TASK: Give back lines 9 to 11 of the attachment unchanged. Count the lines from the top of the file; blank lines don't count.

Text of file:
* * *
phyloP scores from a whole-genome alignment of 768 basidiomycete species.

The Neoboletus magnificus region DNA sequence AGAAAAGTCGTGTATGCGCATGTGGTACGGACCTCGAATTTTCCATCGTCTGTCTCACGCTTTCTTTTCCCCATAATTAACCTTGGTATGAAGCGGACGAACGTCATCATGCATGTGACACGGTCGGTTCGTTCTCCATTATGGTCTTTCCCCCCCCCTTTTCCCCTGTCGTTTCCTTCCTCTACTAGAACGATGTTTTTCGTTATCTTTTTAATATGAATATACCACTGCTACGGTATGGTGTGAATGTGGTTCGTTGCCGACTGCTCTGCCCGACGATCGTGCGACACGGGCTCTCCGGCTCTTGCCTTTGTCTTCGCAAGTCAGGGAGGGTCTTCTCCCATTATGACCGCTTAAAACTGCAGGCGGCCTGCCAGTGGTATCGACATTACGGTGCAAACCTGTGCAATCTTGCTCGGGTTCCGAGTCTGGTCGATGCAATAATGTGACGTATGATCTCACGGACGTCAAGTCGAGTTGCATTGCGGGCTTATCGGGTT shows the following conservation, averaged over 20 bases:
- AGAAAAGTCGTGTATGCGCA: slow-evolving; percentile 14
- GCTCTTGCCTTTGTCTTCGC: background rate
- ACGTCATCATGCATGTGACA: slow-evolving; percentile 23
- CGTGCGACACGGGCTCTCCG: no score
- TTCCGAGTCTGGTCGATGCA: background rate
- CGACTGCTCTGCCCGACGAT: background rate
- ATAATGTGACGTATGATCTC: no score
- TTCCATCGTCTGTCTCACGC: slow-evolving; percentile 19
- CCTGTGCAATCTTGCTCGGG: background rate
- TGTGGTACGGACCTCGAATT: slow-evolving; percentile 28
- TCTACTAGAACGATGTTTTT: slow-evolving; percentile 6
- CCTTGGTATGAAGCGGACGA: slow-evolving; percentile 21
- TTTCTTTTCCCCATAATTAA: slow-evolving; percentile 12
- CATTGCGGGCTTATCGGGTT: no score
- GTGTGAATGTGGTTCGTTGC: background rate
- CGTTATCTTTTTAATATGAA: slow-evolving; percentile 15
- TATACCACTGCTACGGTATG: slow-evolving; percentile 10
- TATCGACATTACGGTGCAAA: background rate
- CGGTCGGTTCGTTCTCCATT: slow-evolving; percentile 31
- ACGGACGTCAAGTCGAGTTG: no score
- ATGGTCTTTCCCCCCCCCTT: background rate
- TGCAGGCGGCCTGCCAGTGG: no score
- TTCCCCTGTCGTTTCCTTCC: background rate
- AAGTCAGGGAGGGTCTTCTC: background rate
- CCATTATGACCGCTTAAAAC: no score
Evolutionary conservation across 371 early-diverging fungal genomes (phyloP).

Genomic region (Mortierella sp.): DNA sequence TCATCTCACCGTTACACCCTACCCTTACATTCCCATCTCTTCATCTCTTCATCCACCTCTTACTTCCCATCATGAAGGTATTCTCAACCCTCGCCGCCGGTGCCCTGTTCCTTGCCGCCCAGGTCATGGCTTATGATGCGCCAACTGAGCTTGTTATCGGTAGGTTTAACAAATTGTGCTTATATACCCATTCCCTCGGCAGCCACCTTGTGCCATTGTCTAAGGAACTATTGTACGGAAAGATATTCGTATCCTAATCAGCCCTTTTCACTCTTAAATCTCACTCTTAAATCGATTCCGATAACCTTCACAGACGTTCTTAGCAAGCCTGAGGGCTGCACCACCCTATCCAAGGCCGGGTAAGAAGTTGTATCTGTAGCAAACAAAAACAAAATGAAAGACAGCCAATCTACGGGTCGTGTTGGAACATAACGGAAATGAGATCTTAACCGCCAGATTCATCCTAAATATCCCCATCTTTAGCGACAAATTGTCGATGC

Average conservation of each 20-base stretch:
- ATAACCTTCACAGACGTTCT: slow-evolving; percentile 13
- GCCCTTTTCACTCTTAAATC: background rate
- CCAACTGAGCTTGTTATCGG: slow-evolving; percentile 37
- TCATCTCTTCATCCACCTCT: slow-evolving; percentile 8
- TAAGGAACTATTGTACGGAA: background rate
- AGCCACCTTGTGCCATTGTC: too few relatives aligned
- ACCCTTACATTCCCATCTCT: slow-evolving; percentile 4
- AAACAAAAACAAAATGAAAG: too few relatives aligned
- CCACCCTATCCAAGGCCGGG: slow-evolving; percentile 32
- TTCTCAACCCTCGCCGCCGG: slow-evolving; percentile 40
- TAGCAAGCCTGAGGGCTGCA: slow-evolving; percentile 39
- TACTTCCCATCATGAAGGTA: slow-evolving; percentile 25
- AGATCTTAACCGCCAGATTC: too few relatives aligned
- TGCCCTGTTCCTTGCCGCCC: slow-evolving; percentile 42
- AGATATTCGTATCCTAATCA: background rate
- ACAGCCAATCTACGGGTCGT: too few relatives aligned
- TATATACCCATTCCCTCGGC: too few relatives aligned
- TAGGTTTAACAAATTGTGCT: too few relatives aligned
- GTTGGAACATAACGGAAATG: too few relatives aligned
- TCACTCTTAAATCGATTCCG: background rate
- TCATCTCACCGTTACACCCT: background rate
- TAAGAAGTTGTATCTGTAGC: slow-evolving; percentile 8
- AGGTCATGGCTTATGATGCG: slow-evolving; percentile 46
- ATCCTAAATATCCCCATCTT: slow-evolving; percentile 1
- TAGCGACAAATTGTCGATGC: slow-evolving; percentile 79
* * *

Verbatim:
- ATAATGTGACGTATGATCTC: no score
- TTCCATCGTCTGTCTCACGC: slow-evolving; percentile 19
- CCTGTGCAATCTTGCTCGGG: background rate